A California labor commission has ruled that an Uber driver has won the right to be treated as an employee of the taxi app upstart, rather than as a contractor.
The decision threatens to disrupt the disruptive tech biz: moneybags Uber keeps its costs fantastically low by treating its drivers as freelancers, meaning they have to personally foot the bills for bridge tolls, repairs, gas, and so on, after ferrying passengers around town.
Today's ruling by the commission, handed down in San Francisco, may turn that business model on its head, by forcing Uber to cover its drivers' expenses. That could cause Uber's costs to soar, and force the biz to dump thousands of cabbies from its service to balance the books.
Where it all started
Barbara Berwick, who used Uber's app to offer a taxi service in the Bay Area, sued the company to claw back mileage costs and bridge tolls that Uber wouldn't give her. The biz argued she was a contractor, and thus it was not subject to liability.
However, the commission decided that Uber maintains enough control over when and how its drivers work that it should be considered a primary employer and not just a logistics firm for freelancers.
"In other words, there is a presumption of employment," Ellen Kennedy, a deputy labor commissioner, said in her ruling.
"The party seeking to avoid liability has the burden of proving that persons whose services he has employed are independent contractors rather than employees."
The decision orders Uber (valued at $50bn) to cough up $4,152 to Berwick, and it could set a precedent, allowing drivers to extract extra dosh from the upstart should the cabbies seek refunds from the dial-a-car service.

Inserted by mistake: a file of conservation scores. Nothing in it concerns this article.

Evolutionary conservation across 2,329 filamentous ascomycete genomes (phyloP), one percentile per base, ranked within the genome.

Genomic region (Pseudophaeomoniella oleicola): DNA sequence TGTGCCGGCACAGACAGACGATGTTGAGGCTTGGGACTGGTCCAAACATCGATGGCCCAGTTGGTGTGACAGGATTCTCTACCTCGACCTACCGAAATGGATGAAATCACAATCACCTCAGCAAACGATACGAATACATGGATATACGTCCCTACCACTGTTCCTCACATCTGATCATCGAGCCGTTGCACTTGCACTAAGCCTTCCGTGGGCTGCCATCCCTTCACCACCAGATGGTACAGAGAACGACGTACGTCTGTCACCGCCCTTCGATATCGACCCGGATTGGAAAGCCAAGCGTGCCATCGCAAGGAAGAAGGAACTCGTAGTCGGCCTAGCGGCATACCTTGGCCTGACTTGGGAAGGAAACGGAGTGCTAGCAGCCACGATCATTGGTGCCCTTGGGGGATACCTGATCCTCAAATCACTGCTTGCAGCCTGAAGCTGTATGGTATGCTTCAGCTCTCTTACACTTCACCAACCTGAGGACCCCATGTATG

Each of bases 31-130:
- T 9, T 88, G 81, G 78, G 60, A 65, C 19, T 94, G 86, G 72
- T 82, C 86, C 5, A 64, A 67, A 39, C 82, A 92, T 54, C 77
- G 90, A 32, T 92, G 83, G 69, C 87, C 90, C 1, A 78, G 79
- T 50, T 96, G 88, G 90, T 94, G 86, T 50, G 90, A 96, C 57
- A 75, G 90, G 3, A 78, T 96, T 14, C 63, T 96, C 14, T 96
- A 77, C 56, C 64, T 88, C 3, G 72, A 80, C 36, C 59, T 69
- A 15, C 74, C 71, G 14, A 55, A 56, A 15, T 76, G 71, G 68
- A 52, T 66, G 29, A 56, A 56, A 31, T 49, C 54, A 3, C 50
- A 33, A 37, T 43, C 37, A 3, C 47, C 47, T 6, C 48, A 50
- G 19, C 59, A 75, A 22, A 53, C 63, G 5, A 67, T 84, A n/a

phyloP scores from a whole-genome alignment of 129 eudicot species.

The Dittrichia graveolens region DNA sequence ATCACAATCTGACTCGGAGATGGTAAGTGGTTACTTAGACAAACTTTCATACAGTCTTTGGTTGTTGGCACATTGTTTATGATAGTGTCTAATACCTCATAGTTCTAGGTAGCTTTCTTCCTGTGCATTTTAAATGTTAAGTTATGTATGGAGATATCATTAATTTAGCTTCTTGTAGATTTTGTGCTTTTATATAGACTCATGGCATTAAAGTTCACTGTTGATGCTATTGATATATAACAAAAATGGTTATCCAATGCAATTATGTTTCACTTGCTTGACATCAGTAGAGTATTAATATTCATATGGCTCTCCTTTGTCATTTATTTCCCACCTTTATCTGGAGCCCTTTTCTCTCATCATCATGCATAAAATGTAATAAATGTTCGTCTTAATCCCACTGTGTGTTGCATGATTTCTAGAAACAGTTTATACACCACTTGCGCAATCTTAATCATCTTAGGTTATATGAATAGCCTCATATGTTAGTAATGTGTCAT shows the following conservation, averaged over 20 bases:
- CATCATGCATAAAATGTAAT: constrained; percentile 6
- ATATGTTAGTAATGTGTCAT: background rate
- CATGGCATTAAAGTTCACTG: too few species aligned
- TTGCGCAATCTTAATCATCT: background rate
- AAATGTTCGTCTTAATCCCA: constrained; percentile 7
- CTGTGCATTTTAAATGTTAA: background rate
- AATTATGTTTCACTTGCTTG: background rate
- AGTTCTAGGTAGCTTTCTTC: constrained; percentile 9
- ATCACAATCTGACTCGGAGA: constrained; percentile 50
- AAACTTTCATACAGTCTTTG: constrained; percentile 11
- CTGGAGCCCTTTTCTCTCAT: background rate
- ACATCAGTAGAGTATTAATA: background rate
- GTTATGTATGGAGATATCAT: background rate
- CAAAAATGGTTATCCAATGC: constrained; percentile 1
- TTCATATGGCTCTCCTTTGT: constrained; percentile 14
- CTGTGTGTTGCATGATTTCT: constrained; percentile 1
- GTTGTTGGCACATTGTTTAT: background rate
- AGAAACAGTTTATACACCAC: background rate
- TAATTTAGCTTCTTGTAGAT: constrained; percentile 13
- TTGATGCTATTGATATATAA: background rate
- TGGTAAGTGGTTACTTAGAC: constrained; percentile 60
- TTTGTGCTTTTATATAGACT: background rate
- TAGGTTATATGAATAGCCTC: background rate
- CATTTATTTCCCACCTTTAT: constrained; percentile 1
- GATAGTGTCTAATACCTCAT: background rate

Uber remains defiant. The smartphone app company said the order will not hit its operations, and it can appeal the decision.
"The California Labor Commission’s ruling is non-binding and applies to a single driver. Indeed it is contrary to a previous ruling by the same commission, which concluded in 2012 that the driver ‘performed services as an independent contractor, and not as a bona fide employee," Uber said in a statement.
"Five other states have also come to the same conclusion. It’s important to remember that the number one reason drivers choose to use Uber is because they have complete flexibility and control. The majority of them can and do choose to earn their living from multiple sources, including other ride sharing companies."
Separately, a class-action lawsuit was filed several months ago in California against Uber by drivers seeking reimbursement for their milage and repair costs. They also want to be treated as employees, rather than contractors, so today's decision will be a boon for them.
Away from San Francisco, where Uber is headquartered, the car-hire service was dealt a setback by the New York Police this month. The New York Post reports that 496 cars were taken off the streets of NYC over charges of running illegal livery cars through Uber. ®